How Much Detail is Enough?

Kim Smiley


Cause Mapping

One of the most common questions we get in the Cause Mapping workshops is “How much detail is enough?”

This generally comes at a point in the workshop when the audience is starting to feel a little anxious that all cause maps are going to be massive and every incident investigation is going to go to the Nth degree, i.e. that people will take the cause maps way beyond the level of detail required for the incident. On the contrary, the majority of cause maps that we see have the exact opposite problem: they have not been taken far enough. They stop just short of the important why questions and the details that will get to specific, and therefore effective, solutions. However, the “how much detail” question is still a good one, because obviously every incident and every cause map does not require the same level of analysis.

While there is no magic formula for the answer, here are a few tips and guidelines in determining how much detail is enough:
  • Every cause map starts with the problem outline, specifically to understand the magnitude of the incident and the risk to the organization. It is a means to determine how significant is this incident, or this type of incident, to the organization’s goals, therefore how much energy and manpower should be leveraged to analyze and solve this problem.  The relative magnitude of the incident, highlighted in the outline, is the first clue to how far the analysis should be taken. For a relatively minor, simple, low-impact incident, a super detailed cause map may not be required. On the other hand, a large, complicated and potentially high-impact incident should be laid out in greater detail as the solutions will have a larger impact to mitigate risk for the organization.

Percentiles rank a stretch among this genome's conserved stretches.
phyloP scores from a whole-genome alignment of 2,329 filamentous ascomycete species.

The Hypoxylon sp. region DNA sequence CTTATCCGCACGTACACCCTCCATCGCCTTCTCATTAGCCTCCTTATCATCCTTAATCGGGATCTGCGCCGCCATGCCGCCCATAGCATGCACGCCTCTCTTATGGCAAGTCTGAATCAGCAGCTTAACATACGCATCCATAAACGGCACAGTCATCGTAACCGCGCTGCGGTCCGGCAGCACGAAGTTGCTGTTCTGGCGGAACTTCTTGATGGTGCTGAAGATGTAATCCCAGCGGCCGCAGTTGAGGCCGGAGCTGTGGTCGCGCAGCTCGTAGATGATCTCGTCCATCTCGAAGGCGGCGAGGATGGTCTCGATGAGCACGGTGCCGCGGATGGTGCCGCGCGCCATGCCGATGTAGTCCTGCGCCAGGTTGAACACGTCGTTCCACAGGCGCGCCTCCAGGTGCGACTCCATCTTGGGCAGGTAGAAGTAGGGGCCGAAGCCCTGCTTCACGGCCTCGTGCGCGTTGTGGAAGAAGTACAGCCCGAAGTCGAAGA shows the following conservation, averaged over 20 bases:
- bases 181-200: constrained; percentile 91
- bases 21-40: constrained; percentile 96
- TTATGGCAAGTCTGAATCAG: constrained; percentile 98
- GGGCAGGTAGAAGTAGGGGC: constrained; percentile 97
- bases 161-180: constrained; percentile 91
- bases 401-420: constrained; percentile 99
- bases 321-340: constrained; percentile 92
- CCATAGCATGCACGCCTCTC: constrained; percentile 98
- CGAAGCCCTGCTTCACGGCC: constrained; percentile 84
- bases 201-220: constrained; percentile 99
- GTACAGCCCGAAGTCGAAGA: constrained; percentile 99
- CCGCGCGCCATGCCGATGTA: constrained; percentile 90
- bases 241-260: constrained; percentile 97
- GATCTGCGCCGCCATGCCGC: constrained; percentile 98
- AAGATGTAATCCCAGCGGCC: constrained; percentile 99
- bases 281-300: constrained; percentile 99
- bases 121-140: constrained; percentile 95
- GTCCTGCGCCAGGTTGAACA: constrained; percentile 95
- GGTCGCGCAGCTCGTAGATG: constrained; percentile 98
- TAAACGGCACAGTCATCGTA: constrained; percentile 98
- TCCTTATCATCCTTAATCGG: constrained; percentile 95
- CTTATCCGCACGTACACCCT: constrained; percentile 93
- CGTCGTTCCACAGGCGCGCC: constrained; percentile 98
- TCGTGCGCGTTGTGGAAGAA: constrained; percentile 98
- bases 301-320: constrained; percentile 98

• Follow the Occam’s Razor principle for detail: add as much detail as you need, not as much detail as you can. The goal is to get to specific, actionable solutions, not to see who can build the biggest cause map! 
  • Stop adding causes on a branch when you start discussing causes that are outside your sphere of control. Adding further causes will not provide additional solution options, therefore the time spent in the additional analysis may be better spent on another branch.
  • If you have trouble coming up with specific solutions, this could be an indication that you may have not identified specific enough causes. In other words, keep going!


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